Bellator MMA featherweight Juan Archuleta improved his record with the promotion to 2-0 with a resounding knockout of Robbie Peralta at Bellator 201 on June 29. At 30 years of age and 17-1 overall, the former Division I wrestler is graduating from a top prospect to a contender. According to Archuleta, everything is going according to plan, a plan that he has been carefully crafting since before embarking on his fight career. A major part of that master plan revolved around his choice of coaches and gyms. Although he had good coaches while wrestling for Purdue University, Archuleta never attained the goals he wanted in collegiate competition. As he contemplated the jump to mixed martial arts, he felt he needed something more.
“It was a team of coaches that I needed, and that I had envisioned when I [transitioned] to MMA,” Archuleta told Sherdog.com.
Since Archuleta already had a relationship with former “The Ultimate Fighter” winner Joe Stevenson through his father, the Ultimate Fighting Championship veteran was an easy choice to be his head coach. However, Archuleta didn’t rest there.
“I was always out there seeking the best [to train with],” he said.
Not only has he worked with Stevenson, “The Spaniard” has had training stints at acclaimed gyms such as Jackson-Wink MMA and Team Alpha Male, the latter of which led to an invitation to be an assistant coach to Joseph Benavidez on “TUF.”
Archuleta’s decision to sharpen his skills from the beginning with top-shelf trainers and fighters helped him achieve his greatest claim to notoriety so far: being a four-division champion for King of the Cage. That, too, was all part of the plan. Archuleta had once hoped to go undefeated in his career. When that dream was ended by his sixth fight, he and his mentor, Stevenson, looked for a different way to distinguish him from every other fighter in the sport.
“Maybe that’s our destiny,” Archuleta said, recalling his conversations with his coach. “[I’ll] become pound-for-pound the best fighter in the world.”
During a meeting with KOTC CEO Terry Trebilcock, Archuleta was asked what he could offer that would make him easy to promote. The Californian fighter gave a straightforward answer: “I’ll grab all your titles from 135 and up.” He did exactly that, winning belts in the company’s bantamweight, featherweight, lightweight and junior welterweight divisions and succeeding in setting himself apart from the pack. With that, Archuleta feels he has a new plan for any promotion he goes to.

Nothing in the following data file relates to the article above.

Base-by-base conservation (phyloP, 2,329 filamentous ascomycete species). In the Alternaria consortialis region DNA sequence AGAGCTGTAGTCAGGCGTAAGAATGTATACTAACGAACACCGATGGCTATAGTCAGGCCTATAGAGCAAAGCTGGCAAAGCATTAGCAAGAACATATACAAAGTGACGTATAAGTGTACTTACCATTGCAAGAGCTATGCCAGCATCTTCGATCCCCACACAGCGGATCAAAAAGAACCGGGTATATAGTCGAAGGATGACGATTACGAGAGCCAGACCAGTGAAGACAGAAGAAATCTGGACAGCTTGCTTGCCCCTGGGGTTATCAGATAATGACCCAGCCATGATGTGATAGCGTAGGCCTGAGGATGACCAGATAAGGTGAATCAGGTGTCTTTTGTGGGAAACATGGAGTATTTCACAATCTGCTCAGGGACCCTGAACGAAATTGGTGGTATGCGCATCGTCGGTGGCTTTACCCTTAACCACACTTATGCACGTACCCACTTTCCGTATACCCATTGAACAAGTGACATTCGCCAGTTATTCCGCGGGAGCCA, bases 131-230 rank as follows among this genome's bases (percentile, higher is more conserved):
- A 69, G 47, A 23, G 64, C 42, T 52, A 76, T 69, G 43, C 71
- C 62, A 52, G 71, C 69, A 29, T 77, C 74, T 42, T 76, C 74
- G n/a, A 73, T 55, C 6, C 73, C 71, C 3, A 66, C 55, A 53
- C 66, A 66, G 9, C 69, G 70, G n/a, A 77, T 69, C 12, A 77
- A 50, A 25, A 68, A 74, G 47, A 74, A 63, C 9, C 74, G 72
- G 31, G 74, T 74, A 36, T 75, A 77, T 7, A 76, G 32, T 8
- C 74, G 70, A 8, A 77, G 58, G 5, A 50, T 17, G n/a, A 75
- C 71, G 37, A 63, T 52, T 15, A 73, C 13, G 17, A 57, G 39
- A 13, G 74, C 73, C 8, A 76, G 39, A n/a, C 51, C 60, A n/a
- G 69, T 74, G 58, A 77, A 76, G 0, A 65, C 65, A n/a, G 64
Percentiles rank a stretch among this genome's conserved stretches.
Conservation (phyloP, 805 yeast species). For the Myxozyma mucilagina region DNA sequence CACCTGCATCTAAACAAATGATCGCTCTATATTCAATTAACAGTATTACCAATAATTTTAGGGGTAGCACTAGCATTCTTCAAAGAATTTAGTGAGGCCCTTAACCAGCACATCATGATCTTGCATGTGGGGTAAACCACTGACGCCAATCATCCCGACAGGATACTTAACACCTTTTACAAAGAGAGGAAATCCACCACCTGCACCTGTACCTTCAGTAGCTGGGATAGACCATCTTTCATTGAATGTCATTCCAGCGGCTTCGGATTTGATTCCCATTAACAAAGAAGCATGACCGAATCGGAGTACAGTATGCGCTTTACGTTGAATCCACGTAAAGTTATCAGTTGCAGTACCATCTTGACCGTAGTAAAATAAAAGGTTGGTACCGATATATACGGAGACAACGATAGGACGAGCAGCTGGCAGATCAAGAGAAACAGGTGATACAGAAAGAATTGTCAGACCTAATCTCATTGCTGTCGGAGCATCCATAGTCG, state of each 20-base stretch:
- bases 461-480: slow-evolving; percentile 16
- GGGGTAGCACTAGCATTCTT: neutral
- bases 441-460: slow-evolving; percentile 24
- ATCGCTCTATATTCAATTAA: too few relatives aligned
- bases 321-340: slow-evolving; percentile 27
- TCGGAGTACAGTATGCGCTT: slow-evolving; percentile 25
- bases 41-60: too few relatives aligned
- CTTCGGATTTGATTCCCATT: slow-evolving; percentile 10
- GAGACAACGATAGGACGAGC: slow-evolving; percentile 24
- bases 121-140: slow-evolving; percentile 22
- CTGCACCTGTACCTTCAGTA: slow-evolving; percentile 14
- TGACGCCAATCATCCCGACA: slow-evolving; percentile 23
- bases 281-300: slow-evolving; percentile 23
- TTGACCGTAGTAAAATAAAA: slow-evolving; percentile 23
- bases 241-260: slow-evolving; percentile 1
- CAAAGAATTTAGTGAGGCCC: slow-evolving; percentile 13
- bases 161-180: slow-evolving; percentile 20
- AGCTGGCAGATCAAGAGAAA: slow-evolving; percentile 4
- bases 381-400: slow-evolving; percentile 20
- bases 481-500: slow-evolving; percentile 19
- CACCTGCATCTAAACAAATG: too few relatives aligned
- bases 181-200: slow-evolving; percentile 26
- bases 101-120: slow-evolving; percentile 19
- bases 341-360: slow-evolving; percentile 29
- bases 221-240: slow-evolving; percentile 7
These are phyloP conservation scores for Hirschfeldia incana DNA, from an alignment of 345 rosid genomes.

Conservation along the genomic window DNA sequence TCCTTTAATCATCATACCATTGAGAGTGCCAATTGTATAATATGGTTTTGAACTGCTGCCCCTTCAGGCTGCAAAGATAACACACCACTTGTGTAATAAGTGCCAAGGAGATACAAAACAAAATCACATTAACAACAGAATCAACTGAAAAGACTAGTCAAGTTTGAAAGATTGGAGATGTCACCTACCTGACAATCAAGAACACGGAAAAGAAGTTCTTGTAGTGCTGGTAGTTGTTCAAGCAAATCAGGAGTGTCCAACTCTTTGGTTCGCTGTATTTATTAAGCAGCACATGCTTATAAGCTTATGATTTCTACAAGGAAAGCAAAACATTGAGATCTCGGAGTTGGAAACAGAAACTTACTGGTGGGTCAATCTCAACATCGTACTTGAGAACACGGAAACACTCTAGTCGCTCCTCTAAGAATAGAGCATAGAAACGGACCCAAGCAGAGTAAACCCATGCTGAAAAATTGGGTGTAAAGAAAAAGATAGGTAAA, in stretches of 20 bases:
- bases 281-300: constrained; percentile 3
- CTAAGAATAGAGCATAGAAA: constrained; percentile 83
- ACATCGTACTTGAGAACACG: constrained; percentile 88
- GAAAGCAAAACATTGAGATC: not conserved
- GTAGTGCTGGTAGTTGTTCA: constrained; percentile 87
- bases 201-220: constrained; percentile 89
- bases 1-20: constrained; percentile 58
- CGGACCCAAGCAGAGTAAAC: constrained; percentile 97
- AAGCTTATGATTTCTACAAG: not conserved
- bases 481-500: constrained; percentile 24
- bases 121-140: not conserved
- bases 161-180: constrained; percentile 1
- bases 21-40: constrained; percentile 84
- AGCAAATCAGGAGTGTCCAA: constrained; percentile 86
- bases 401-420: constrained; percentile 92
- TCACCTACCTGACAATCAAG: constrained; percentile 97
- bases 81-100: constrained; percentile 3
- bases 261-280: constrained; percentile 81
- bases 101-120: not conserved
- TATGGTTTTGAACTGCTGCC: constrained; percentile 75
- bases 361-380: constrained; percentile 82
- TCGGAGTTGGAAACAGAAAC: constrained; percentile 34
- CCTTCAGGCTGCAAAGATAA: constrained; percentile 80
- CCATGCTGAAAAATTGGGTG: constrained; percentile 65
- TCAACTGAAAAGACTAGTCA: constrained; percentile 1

“Grabbing titles at all these different divisions. I feel like that’s my destiny,” he said.
After that remarkable run in King of the Cage, competing on a bigger stage was the next logical step for Archuleta. As for most combatants, fighting for the UFC is a major objective for Archuleta, who likens the premier promotion in MMA to its counterpart in another sport.
“Who doesn’t want to play in the NFL?” he said.
Yet when Archuleta was a free agent and the UFC contacted him to face Austin Arnett on UFC on Fox 27, he claims he did not appreciate the company’s approach. Archuleta was offered a standard deal -- commensurate with most newly-signed UFC fighters -- to fight Arnett. However, for what he had done to that point as a 17-1 fighter, he felt he had proven enough to deserve more.
“Why would I get paid the same [as] someone that’s 5-2 or taking [the fight] on short-notice?” he said.
Archuleta left the UFC’s offer on the table and the window open for other promotions to swoop in. Bellator did so, signing Archuleta to a four-fight deal. The signing has quickly paid off for the promotion, as Archuleta has dominated in his first two bouts, the most recent outing a third-round KO of UFC veteran Robbie Peralta.
Recently, Archuleta added training assistance from longtime friend and UFC bantamweight champion T.J. Dillashaw, as well as Dillashaw’s head coach, Duane Ludwig. Those two, along with help from Cub Swanson and stalwart lead coach Stevenson, gave Archuleta an all-star training camp as he planned and prepared for the Peralta fight. They decided on a strategy of using Archuleta’s wrestling pedigree to his advantage early.
“[The goal was] making sure his arms were heavy throughout the fight,” Archuleta said.
Using a wrestling-heavy, attrition-based approach to diminish Peralta’s punching power and get him to worry about the wrestling attack of Archuleta instead of his strikes also set up the finish. Archuleta and his coaches got Peralta thinking “low” with wrestling and kicks, and when Archuleta finally went high, it worked perfectly.
“It went as planned. Beautiful overhand right that landed on the button,” Archuleta said. “Fake, [then] to the overhand and it landed, and it was awesome.”
Archuleta claims he had hoped to fight as many as eight times this year. Because of some nagging injuries, that won’t happen. His focus now is on trying to get another fight soon; Archuleta hopes to get on a Bellator card in August or September.
“I’m a fighter and I love to fight,” he said.
The former four-division champion plans to fight next at 145 pounds but expects to move down to 135 afterwards. Bellator bantamweight champion Darrion Caldwell and featherweight king Patricio Freire are both fighters Archuleta would relish facing sooner than later.
“I feel like my matchup is great against [“Pitbull”] and Darrion Caldwell as well,” Archuleta said.
Regardless of how his next several fights are booked, though, Archuleta sees Bellator as his home for the foreseeable future.
“[Bellator staff have] honestly been nothing but family to me,” he said. “I can’t see myself leaving at all or wanting to test [free agency].”
One key factor that has endeared the company to Archuleta is that they have let him be himself, rather than force him into the role of self-promoter, he maintains.
“They’re going to reward me for who I am,” Archuleta said. Everything seems to be going according to plan.